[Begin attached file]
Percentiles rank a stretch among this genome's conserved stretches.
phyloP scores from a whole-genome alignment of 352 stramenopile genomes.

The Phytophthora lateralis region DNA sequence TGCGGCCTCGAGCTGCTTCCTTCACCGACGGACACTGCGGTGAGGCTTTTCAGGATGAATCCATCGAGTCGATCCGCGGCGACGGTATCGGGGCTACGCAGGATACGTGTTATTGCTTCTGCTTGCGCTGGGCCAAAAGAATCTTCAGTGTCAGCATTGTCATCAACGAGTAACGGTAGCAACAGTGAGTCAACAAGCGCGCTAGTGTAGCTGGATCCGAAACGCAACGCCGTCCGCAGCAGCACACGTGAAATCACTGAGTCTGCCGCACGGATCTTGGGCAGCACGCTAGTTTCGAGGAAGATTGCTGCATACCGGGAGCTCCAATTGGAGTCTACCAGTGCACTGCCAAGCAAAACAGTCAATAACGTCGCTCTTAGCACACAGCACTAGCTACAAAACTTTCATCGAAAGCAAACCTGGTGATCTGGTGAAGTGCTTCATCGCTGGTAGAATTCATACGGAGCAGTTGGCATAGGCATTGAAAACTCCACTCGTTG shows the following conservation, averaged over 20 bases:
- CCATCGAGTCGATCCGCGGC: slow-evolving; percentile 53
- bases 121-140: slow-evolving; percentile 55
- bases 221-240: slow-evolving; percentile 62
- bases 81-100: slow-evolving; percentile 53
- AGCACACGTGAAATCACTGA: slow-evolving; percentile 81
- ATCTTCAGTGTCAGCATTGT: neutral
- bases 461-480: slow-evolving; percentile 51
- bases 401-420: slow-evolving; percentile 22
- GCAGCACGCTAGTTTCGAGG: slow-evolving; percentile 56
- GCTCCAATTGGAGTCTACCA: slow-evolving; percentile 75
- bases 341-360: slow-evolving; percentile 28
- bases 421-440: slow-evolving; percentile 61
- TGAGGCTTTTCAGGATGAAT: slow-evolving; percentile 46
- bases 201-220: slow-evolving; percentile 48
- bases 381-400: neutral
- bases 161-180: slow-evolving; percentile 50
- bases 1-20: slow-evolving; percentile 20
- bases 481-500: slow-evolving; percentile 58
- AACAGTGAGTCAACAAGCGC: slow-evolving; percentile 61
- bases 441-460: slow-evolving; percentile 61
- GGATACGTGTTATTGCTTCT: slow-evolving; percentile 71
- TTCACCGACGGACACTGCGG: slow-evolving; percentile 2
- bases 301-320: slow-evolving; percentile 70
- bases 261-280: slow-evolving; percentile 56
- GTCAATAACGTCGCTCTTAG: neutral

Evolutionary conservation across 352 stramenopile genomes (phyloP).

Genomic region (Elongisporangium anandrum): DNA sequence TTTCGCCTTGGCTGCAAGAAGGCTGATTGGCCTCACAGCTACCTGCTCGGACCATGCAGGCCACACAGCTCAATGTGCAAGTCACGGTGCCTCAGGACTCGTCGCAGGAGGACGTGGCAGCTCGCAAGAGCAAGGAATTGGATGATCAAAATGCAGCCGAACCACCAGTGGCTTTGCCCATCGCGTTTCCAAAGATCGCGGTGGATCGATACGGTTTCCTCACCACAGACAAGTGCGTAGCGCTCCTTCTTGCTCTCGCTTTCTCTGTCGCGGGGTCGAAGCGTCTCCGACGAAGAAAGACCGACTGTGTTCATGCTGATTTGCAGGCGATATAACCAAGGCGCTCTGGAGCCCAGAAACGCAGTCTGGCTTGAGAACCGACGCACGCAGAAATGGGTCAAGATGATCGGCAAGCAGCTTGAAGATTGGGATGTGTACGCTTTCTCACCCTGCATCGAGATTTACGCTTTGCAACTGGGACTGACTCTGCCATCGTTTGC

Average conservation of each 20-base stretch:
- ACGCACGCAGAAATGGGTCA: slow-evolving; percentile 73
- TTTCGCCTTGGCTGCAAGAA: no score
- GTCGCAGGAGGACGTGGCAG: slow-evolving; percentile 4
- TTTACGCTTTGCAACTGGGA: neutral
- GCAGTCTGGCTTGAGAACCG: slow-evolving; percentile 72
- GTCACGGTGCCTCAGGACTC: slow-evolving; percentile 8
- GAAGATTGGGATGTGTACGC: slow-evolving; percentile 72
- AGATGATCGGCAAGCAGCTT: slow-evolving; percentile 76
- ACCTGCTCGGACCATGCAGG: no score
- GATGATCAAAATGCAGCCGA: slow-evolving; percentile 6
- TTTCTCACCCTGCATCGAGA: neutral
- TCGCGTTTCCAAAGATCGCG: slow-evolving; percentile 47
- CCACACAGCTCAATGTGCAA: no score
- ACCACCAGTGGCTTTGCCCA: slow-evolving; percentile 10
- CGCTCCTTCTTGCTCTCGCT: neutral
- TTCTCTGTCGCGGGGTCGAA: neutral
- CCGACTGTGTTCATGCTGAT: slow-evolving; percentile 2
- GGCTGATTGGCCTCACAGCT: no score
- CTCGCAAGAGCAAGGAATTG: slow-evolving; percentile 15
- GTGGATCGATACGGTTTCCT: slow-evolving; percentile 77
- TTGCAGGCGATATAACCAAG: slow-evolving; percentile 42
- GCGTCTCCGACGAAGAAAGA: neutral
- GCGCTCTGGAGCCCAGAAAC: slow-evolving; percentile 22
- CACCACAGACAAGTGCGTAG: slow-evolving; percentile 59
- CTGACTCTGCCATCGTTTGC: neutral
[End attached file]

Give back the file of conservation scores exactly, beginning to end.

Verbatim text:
Percentiles rank a stretch among this genome's conserved stretches.
phyloP scores from a whole-genome alignment of 352 stramenopile genomes.

The Phytophthora lateralis region DNA sequence TGCGGCCTCGAGCTGCTTCCTTCACCGACGGACACTGCGGTGAGGCTTTTCAGGATGAATCCATCGAGTCGATCCGCGGCGACGGTATCGGGGCTACGCAGGATACGTGTTATTGCTTCTGCTTGCGCTGGGCCAAAAGAATCTTCAGTGTCAGCATTGTCATCAACGAGTAACGGTAGCAACAGTGAGTCAACAAGCGCGCTAGTGTAGCTGGATCCGAAACGCAACGCCGTCCGCAGCAGCACACGTGAAATCACTGAGTCTGCCGCACGGATCTTGGGCAGCACGCTAGTTTCGAGGAAGATTGCTGCATACCGGGAGCTCCAATTGGAGTCTACCAGTGCACTGCCAAGCAAAACAGTCAATAACGTCGCTCTTAGCACACAGCACTAGCTACAAAACTTTCATCGAAAGCAAACCTGGTGATCTGGTGAAGTGCTTCATCGCTGGTAGAATTCATACGGAGCAGTTGGCATAGGCATTGAAAACTCCACTCGTTG shows the following conservation, averaged over 20 bases:
- CCATCGAGTCGATCCGCGGC: slow-evolving; percentile 53
- bases 121-140: slow-evolving; percentile 55
- bases 221-240: slow-evolving; percentile 62
- bases 81-100: slow-evolving; percentile 53
- AGCACACGTGAAATCACTGA: slow-evolving; percentile 81
- ATCTTCAGTGTCAGCATTGT: neutral
- bases 461-480: slow-evolving; percentile 51
- bases 401-420: slow-evolving; percentile 22
- GCAGCACGCTAGTTTCGAGG: slow-evolving; percentile 56
- GCTCCAATTGGAGTCTACCA: slow-evolving; percentile 75
- bases 341-360: slow-evolving; percentile 28
- bases 421-440: slow-evolving; percentile 61
- TGAGGCTTTTCAGGATGAAT: slow-evolving; percentile 46
- bases 201-220: slow-evolving; percentile 48
- bases 381-400: neutral
- bases 161-180: slow-evolving; percentile 50
- bases 1-20: slow-evolving; percentile 20
- bases 481-500: slow-evolving; percentile 58
- AACAGTGAGTCAACAAGCGC: slow-evolving; percentile 61
- bases 441-460: slow-evolving; percentile 61
- GGATACGTGTTATTGCTTCT: slow-evolving; percentile 71
- TTCACCGACGGACACTGCGG: slow-evolving; percentile 2
- bases 301-320: slow-evolving; percentile 70
- bases 261-280: slow-evolving; percentile 56
- GTCAATAACGTCGCTCTTAG: neutral

Evolutionary conservation across 352 stramenopile genomes (phyloP).

Genomic region (Elongisporangium anandrum): DNA sequence TTTCGCCTTGGCTGCAAGAAGGCTGATTGGCCTCACAGCTACCTGCTCGGACCATGCAGGCCACACAGCTCAATGTGCAAGTCACGGTGCCTCAGGACTCGTCGCAGGAGGACGTGGCAGCTCGCAAGAGCAAGGAATTGGATGATCAAAATGCAGCCGAACCACCAGTGGCTTTGCCCATCGCGTTTCCAAAGATCGCGGTGGATCGATACGGTTTCCTCACCACAGACAAGTGCGTAGCGCTCCTTCTTGCTCTCGCTTTCTCTGTCGCGGGGTCGAAGCGTCTCCGACGAAGAAAGACCGACTGTGTTCATGCTGATTTGCAGGCGATATAACCAAGGCGCTCTGGAGCCCAGAAACGCAGTCTGGCTTGAGAACCGACGCACGCAGAAATGGGTCAAGATGATCGGCAAGCAGCTTGAAGATTGGGATGTGTACGCTTTCTCACCCTGCATCGAGATTTACGCTTTGCAACTGGGACTGACTCTGCCATCGTTTGC

Average conservation of each 20-base stretch:
- ACGCACGCAGAAATGGGTCA: slow-evolving; percentile 73
- TTTCGCCTTGGCTGCAAGAA: no score
- GTCGCAGGAGGACGTGGCAG: slow-evolving; percentile 4
- TTTACGCTTTGCAACTGGGA: neutral
- GCAGTCTGGCTTGAGAACCG: slow-evolving; percentile 72
- GTCACGGTGCCTCAGGACTC: slow-evolving; percentile 8
- GAAGATTGGGATGTGTACGC: slow-evolving; percentile 72
- AGATGATCGGCAAGCAGCTT: slow-evolving; percentile 76
- ACCTGCTCGGACCATGCAGG: no score
- GATGATCAAAATGCAGCCGA: slow-evolving; percentile 6
- TTTCTCACCCTGCATCGAGA: neutral
- TCGCGTTTCCAAAGATCGCG: slow-evolving; percentile 47
- CCACACAGCTCAATGTGCAA: no score
- ACCACCAGTGGCTTTGCCCA: slow-evolving; percentile 10
- CGCTCCTTCTTGCTCTCGCT: neutral
- TTCTCTGTCGCGGGGTCGAA: neutral
- CCGACTGTGTTCATGCTGAT: slow-evolving; percentile 2
- GGCTGATTGGCCTCACAGCT: no score
- CTCGCAAGAGCAAGGAATTG: slow-evolving; percentile 15
- GTGGATCGATACGGTTTCCT: slow-evolving; percentile 77
- TTGCAGGCGATATAACCAAG: slow-evolving; percentile 42
- GCGTCTCCGACGAAGAAAGA: neutral
- GCGCTCTGGAGCCCAGAAAC: slow-evolving; percentile 22
- CACCACAGACAAGTGCGTAG: slow-evolving; percentile 59
- CTGACTCTGCCATCGTTTGC: neutral